Frogs and toads have an ancient history, with fossils dating back to the time of the dinosaurs.
Algonquin Provincial Park Naturalist David LeGros has been fascinated by these amphibians since he was a toddler and he shares some fun facts about them.
What’s the difference between frogs and toads?
There are thirteen different types of frogs and toads in Ontario. Both are amphibians – which means they are cold blooded, reproduce in water and have permeable skin – and they’re very similar. In fact, toads are really a kind of frog.
But while frogs have moist, slimy skin and generally live most of their lives in or near water, toads have dry, warty skin and spend most of their time on land. Toads are what you’ll find in your garden. And, no, you won’t get warts from touching them!
Frogs and toads are solitary
For the most part, frogs and toads travel through life alone. The only time they get together is in early spring and then only long enough to mate. That croaking sound you hear at twilight is the male calling out to attract the female and draw her in.
Frogs and toads breed by way of external fertilization. The female lays her eggs in or on the water, either in a long string or a cluster, and the male fertilizes them. Then the male and female go their separate ways, leaving the embryos to develop into fish-like tadpoles and finally into baby frogs or toads. This process is called metamorphosis.
Frogs and toads are most active at night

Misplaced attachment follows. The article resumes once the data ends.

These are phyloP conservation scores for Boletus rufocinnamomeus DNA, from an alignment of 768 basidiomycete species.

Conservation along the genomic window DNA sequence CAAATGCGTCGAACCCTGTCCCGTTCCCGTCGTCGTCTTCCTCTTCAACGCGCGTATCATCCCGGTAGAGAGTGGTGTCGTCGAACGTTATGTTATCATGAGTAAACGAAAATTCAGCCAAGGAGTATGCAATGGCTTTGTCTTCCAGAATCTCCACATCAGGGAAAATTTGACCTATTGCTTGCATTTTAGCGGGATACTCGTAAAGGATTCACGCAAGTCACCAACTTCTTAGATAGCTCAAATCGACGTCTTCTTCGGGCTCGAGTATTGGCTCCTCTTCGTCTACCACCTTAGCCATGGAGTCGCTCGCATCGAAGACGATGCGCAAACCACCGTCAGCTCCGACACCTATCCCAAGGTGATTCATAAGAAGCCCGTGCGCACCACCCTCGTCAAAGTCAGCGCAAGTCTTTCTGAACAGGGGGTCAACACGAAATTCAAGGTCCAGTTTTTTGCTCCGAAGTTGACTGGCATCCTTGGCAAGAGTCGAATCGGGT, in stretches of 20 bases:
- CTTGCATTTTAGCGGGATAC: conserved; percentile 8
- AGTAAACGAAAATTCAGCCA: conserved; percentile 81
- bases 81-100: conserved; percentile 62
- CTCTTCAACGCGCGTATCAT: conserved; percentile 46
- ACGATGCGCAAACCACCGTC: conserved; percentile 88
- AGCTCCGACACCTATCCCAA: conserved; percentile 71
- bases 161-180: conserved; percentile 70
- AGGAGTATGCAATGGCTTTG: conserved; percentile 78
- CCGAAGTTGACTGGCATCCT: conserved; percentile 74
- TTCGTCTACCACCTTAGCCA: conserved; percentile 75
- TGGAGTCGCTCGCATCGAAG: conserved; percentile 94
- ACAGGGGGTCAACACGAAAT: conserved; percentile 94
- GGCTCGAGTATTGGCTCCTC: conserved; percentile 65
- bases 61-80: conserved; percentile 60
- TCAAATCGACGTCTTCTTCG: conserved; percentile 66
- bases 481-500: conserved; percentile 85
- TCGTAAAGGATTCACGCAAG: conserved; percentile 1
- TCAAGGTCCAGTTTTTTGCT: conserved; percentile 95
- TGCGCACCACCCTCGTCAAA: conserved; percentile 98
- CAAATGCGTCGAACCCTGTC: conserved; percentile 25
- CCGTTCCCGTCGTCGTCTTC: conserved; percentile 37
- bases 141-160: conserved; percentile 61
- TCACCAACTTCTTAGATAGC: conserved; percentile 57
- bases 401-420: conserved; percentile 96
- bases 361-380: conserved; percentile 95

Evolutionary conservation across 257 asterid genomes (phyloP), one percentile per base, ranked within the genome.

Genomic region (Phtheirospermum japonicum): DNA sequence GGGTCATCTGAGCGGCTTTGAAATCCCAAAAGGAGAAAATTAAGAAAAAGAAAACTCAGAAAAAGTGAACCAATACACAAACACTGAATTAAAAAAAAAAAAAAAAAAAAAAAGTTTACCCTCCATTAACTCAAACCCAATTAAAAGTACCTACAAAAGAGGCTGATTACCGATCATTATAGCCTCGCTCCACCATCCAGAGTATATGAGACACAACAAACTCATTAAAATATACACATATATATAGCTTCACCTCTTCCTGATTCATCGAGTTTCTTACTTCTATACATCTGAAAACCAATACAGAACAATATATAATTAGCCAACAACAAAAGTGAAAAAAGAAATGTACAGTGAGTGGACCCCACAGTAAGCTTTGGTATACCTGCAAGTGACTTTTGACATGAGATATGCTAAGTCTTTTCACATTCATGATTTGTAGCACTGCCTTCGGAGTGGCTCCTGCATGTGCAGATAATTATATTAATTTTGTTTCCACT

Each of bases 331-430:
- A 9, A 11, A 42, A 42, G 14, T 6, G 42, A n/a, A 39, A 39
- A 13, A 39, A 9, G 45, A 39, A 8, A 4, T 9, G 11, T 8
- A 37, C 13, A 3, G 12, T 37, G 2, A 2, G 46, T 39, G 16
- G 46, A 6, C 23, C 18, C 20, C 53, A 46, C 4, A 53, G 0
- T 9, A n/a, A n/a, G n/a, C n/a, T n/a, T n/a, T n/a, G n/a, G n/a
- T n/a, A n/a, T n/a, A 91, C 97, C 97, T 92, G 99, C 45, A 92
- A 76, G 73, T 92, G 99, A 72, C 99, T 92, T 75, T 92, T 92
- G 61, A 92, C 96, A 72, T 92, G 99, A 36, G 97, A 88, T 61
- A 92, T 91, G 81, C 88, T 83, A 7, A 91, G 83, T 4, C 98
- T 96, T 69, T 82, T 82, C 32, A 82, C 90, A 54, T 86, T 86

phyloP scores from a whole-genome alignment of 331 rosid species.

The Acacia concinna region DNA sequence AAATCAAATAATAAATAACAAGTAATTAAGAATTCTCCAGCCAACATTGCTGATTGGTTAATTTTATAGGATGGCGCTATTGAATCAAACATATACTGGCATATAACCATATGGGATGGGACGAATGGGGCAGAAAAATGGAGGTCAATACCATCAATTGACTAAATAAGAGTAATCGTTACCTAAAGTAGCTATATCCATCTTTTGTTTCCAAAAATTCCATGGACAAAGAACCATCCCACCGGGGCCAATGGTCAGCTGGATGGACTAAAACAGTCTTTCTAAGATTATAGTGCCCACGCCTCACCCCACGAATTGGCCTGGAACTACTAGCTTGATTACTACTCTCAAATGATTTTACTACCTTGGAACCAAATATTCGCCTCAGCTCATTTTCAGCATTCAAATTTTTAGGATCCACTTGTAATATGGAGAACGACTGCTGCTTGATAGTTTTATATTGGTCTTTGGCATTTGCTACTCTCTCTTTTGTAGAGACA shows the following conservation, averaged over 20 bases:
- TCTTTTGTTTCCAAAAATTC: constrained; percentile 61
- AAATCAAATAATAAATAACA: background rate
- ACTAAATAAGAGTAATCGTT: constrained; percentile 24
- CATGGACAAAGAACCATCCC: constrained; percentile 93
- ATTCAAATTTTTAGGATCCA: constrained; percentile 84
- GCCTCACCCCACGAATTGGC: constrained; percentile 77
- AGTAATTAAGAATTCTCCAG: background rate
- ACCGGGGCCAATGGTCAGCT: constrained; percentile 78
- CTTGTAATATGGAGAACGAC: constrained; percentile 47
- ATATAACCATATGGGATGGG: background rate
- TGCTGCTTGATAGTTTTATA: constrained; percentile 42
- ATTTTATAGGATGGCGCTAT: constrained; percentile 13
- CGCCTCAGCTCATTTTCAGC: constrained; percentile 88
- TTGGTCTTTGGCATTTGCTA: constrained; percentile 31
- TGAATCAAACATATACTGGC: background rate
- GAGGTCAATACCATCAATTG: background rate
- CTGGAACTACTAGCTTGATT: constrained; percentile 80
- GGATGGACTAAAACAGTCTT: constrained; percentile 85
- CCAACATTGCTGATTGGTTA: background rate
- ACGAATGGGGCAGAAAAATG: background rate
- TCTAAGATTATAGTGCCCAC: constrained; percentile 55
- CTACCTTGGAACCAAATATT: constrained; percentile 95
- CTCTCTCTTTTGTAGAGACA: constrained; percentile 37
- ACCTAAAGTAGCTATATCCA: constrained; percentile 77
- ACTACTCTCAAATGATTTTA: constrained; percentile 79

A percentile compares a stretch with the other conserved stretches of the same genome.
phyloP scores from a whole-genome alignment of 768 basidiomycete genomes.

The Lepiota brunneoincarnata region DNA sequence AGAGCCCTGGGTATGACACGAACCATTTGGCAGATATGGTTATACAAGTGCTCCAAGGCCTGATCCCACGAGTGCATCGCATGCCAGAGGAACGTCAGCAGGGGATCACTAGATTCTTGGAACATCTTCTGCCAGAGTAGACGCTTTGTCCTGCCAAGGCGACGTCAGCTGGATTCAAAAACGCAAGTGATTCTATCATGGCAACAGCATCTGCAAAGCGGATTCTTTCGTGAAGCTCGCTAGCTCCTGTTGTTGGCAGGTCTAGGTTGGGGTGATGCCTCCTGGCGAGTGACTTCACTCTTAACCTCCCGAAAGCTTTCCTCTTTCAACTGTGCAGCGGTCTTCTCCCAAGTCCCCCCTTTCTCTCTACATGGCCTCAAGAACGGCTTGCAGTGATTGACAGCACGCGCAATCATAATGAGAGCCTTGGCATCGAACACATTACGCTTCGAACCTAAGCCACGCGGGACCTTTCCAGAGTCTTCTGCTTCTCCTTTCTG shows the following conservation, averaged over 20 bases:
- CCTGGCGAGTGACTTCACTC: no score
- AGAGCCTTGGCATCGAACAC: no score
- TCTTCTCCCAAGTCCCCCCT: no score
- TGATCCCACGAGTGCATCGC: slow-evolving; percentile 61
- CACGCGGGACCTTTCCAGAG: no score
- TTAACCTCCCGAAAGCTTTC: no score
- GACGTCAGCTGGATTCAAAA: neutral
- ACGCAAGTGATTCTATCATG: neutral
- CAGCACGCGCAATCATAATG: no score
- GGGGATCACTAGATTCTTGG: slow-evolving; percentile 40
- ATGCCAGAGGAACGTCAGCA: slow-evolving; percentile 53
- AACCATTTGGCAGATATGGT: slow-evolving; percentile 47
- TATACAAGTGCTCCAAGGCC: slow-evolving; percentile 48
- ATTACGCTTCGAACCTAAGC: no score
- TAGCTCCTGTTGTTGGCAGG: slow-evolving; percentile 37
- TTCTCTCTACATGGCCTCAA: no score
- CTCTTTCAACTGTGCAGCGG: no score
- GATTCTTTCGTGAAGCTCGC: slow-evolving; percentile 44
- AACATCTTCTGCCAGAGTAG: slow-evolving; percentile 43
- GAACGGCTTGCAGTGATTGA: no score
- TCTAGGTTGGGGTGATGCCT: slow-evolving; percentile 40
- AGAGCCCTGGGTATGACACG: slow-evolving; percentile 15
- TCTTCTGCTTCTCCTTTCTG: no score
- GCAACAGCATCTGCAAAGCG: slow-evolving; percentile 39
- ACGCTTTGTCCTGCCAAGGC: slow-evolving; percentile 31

Frogs and toads quickly lose moisture through their skin, so they need to be careful in the sun – drying out can be quite dangerous. By day, they sit in sheltered places. At night, they become active, patiently waiting to ambush a passing insect or other prey. When one comes by, they flick out their long, sticky tongues, and in a flash, snatch it!
Frogs and toads make good meals for birds of prey, snakes and many mammals. Their best defence is being well camouflaged, but if that fails, they can quickly leap away from danger.
Frogs and toads begin life as vegetarians
Tadpoles feed on micro plants and algae, but when they reach adulthood, frogs and toads become carnivores and eat mainly insects and invertebrates. Some frogs will devour small birds and mammals, fish and snakes – pretty well anything that moves and fits in their mouth!
Frogs and toads don’t chew their food. They swallow their prey whole. They use their hands and eyeballs to push it down their throat to their stomach. That’s why it looks like they’re blinking when they’re eating!
Frogs and toads sleep the winter away
As the temperature starts to drop, their metabolism slows down and they head off to hibernate until April or May. Some, like the American toad, burrow into the ground. Others, like the bullfrog, go under water to sleep at the bottom of ponds, lakes or rivers. And a few, like the gray tree frog and the wood frog, hibernate under leaves or logs or in rock crevices in the forest.
The wood frog actually freezes in the winter. Its breathing and heartbeat stop, but because the water in its cells is replaced with glucose, its organs and muscles aren’t damaged. In the spring, when the earth’s temperature rises, the wood frog thaws and hops off!
Frogs and toads tell us a lot about the health of our environment
Because they need both aquatic and terrestrial habitats to complete their life cycle and have very sensitive skin that absorbs pollutants, frogs and toads are good indicators of how healthy the environment is.
Find out more about frogs and toads!
Most of our parks have frog talks and demonstrations during the summer. And if you want to get involved and help contribute to our knowledge about these fascinating amphibians, take part in FrogWatch Ontario. There are two levels of frog watchers, and whichever you choose, you’ll be helping scientists identify population trends and track climate change!